If I'm reassembling a chainsaw engine, I can see an image of how the pieces fit together. If I'm trying to remember how to get somewhere, I can picture the journey as if I was travelling on it, like a video playing in my head. If I'm reading a book, I can imagine what a place or a person might look like, drawing a little picture in my head from imagination.

>Do you pity me, having heard of my apparent inability to visualise?

Not especially. Have you ever heard the phrase "some things cannot be unseen"? Us visualisers can picture a sunset, but we're often haunted by visual memories of things we wish we had never seen. Think about the most horrific thing you've ever witnessed - we carry around a picture of that in our heads forever, it'll just pop into view unbeckoned and there's nothing we can do to make it go away.
>> No. 28354 Anonymous
13th April 2019
Saturday 7:31 pm
28354 spacer
>>28352

Several senior animators at Disney have been found to have aphantasia, which I assume is why OP has found out about it now. The research thus far hasn't found any practical disadvantage to aphantasia.

https://www.theguardian.com/lifeandstyle/shortcuts/2019/apr/10/aphantasia-why-a-disney-animator-draws-a-blank-on-his-own-creations
>> No. 28355 Anonymous
13th April 2019
Saturday 7:31 pm
28355 spacer
>>28353

>Not especially. Have you ever heard the phrase "some things cannot be unseen"? Us visualisers can picture a sunset, but we're often haunted by visual memories of things we wish we had never seen. Think about the most horrific thing you've ever witnessed - we carry around a picture of that in our heads forever, it'll just pop into view unbeckoned and there's nothing we can do to make it go away.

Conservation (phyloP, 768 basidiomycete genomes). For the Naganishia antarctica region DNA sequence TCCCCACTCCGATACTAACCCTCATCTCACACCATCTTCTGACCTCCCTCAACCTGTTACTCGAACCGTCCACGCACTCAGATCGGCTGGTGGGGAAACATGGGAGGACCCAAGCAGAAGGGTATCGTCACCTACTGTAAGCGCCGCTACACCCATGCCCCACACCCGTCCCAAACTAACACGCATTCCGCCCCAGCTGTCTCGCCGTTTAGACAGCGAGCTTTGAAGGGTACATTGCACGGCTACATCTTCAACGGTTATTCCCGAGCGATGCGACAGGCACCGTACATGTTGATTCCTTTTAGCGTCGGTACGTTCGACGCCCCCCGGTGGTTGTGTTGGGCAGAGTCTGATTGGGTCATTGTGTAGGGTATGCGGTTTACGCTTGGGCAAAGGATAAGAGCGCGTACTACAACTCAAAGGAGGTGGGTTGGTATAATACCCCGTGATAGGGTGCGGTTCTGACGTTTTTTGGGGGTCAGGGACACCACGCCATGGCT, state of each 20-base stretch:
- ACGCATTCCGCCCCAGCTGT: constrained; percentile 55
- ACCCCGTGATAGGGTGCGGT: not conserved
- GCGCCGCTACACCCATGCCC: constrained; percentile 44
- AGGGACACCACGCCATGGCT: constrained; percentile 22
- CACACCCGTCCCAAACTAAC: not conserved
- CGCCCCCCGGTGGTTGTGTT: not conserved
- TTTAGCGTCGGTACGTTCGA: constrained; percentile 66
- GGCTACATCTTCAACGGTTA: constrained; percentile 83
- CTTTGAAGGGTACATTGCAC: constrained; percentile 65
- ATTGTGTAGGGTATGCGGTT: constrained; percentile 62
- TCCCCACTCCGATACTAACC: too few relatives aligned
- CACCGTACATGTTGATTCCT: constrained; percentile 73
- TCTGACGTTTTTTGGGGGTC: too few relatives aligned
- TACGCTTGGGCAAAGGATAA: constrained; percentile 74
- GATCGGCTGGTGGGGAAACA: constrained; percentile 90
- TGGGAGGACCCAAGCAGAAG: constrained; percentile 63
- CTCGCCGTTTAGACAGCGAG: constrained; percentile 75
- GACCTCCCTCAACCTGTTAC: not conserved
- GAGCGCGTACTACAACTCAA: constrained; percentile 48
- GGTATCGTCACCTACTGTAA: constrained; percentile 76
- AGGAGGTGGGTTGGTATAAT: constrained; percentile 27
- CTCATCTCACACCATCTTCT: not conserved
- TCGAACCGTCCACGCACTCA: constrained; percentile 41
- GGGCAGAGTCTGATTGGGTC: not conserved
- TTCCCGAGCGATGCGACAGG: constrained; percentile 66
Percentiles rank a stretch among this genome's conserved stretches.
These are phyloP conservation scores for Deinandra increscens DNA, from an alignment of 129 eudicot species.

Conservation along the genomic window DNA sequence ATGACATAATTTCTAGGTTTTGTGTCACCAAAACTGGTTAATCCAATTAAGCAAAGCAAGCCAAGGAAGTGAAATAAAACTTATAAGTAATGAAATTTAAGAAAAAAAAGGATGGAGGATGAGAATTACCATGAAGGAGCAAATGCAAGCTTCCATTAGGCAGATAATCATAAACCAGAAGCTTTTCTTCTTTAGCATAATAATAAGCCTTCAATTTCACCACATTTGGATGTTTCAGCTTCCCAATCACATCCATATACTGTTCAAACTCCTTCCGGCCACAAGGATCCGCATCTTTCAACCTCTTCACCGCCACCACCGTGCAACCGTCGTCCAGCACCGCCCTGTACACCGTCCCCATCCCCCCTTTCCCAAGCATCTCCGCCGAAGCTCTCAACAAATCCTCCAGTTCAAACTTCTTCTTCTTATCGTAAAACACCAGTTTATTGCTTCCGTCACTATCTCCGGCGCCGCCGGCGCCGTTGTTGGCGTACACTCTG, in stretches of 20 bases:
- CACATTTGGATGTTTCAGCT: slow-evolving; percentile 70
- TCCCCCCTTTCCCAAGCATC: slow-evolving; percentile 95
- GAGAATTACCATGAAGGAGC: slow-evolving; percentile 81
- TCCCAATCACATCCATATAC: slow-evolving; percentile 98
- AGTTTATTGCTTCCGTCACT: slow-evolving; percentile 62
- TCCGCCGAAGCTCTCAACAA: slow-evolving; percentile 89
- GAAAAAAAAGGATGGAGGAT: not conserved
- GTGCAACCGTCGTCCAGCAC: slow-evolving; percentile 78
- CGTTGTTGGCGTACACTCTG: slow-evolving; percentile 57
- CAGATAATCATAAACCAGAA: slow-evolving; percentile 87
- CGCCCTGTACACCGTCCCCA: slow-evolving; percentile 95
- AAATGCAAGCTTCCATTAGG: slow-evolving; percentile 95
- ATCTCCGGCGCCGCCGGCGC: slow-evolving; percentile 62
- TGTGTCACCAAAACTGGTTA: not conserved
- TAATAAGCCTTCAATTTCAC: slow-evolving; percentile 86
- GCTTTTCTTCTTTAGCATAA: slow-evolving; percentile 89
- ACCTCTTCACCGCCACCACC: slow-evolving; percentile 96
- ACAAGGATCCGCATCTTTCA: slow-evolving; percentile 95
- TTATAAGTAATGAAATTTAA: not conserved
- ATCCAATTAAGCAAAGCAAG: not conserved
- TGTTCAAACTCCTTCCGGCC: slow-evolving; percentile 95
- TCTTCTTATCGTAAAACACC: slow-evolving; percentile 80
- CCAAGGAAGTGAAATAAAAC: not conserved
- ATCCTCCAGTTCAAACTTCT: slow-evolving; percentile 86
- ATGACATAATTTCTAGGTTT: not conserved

This is an incredibly good point. I've seen a couple of dead bodies (found one who committed suicide, for a start) and that's certainly something I wish I couldn't visualise, but I can and often do.
>> No. 28356 Anonymous
13th April 2019
Saturday 7:37 pm
28356 spacer

Well Gee.gif
283562835628356
>Do you lot actually see things in your head when you're remembering or fantasising or reading?

Yes, how do dreams work for you?
If you get a stiffy and you need it gone or need to relax at the urinal, what do you have in your head? Since I was a child I've always pictured a huge white diamond.

>Do you really get shown pictures of things in your minds when you read books? Or when you look back on happy times in your life? Or dead loved ones? Why don't people read all the time?

Yes. Reading takes concentration and the theatre of the mind isn't very stimulating.

>What am I missing out on?

Erotic literature, dirty thoughts/memories, general wankery.

But, like I said, mental imagery is less stimulating and to really get it going you need to close your eyes in a secluded environment. I will for instance close my eyes in bed but not immediately go to sleep but rather play scenarios out in my head which is different to dreaming and involve fantasies like flirting with a girl and everything going to plan.

I wonder what would happen if you went into one of those sensory deprivation pods like in the Simpsons. Do that and share your findings with us.
>> No. 28357 Anonymous
13th April 2019
Saturday 7:43 pm
28357 spacer

me.jpg
283572835728357
>>28353